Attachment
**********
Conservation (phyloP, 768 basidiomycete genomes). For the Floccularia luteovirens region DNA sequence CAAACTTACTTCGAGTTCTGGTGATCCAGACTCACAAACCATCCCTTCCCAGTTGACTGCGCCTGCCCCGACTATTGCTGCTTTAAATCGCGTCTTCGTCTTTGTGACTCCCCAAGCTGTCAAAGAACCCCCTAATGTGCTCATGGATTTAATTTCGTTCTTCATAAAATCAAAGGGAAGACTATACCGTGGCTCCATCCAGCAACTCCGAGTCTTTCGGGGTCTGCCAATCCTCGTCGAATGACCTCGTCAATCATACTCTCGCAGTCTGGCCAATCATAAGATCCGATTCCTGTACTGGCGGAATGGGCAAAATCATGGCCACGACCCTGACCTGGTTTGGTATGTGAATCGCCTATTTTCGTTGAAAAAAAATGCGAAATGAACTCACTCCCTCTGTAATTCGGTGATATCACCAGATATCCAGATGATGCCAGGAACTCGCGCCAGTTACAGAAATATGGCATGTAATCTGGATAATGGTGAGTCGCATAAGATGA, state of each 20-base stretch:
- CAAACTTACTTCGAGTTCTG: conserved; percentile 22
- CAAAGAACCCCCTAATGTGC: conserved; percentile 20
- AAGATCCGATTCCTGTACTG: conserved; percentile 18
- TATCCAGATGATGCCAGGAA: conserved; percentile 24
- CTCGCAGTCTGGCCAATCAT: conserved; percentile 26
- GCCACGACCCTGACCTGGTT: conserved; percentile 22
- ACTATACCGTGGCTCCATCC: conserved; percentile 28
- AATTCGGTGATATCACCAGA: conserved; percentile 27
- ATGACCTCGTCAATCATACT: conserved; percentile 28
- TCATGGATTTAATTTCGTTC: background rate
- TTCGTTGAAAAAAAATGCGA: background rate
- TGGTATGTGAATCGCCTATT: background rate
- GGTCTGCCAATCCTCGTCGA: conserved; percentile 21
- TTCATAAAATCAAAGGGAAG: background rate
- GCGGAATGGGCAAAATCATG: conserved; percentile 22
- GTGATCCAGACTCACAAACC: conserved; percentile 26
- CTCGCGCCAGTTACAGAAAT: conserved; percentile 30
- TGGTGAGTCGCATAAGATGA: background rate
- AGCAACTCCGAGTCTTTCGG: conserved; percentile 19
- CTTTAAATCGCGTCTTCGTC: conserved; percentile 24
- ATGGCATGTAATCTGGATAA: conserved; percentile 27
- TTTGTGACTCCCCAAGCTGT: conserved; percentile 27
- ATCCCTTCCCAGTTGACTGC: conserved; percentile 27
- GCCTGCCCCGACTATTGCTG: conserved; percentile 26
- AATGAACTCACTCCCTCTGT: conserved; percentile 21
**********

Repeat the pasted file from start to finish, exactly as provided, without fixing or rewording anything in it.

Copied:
Conservation (phyloP, 768 basidiomycete genomes). For the Floccularia luteovirens region DNA sequence CAAACTTACTTCGAGTTCTGGTGATCCAGACTCACAAACCATCCCTTCCCAGTTGACTGCGCCTGCCCCGACTATTGCTGCTTTAAATCGCGTCTTCGTCTTTGTGACTCCCCAAGCTGTCAAAGAACCCCCTAATGTGCTCATGGATTTAATTTCGTTCTTCATAAAATCAAAGGGAAGACTATACCGTGGCTCCATCCAGCAACTCCGAGTCTTTCGGGGTCTGCCAATCCTCGTCGAATGACCTCGTCAATCATACTCTCGCAGTCTGGCCAATCATAAGATCCGATTCCTGTACTGGCGGAATGGGCAAAATCATGGCCACGACCCTGACCTGGTTTGGTATGTGAATCGCCTATTTTCGTTGAAAAAAAATGCGAAATGAACTCACTCCCTCTGTAATTCGGTGATATCACCAGATATCCAGATGATGCCAGGAACTCGCGCCAGTTACAGAAATATGGCATGTAATCTGGATAATGGTGAGTCGCATAAGATGA, state of each 20-base stretch:
- CAAACTTACTTCGAGTTCTG: conserved; percentile 22
- CAAAGAACCCCCTAATGTGC: conserved; percentile 20
- AAGATCCGATTCCTGTACTG: conserved; percentile 18
- TATCCAGATGATGCCAGGAA: conserved; percentile 24
- CTCGCAGTCTGGCCAATCAT: conserved; percentile 26
- GCCACGACCCTGACCTGGTT: conserved; percentile 22
- ACTATACCGTGGCTCCATCC: conserved; percentile 28
- AATTCGGTGATATCACCAGA: conserved; percentile 27
- ATGACCTCGTCAATCATACT: conserved; percentile 28
- TCATGGATTTAATTTCGTTC: background rate
- TTCGTTGAAAAAAAATGCGA: background rate
- TGGTATGTGAATCGCCTATT: background rate
- GGTCTGCCAATCCTCGTCGA: conserved; percentile 21
- TTCATAAAATCAAAGGGAAG: background rate
- GCGGAATGGGCAAAATCATG: conserved; percentile 22
- GTGATCCAGACTCACAAACC: conserved; percentile 26
- CTCGCGCCAGTTACAGAAAT: conserved; percentile 30
- TGGTGAGTCGCATAAGATGA: background rate
- AGCAACTCCGAGTCTTTCGG: conserved; percentile 19
- CTTTAAATCGCGTCTTCGTC: conserved; percentile 24
- ATGGCATGTAATCTGGATAA: conserved; percentile 27
- TTTGTGACTCCCCAAGCTGT: conserved; percentile 27
- ATCCCTTCCCAGTTGACTGC: conserved; percentile 27
- GCCTGCCCCGACTATTGCTG: conserved; percentile 26
- AATGAACTCACTCCCTCTGT: conserved; percentile 21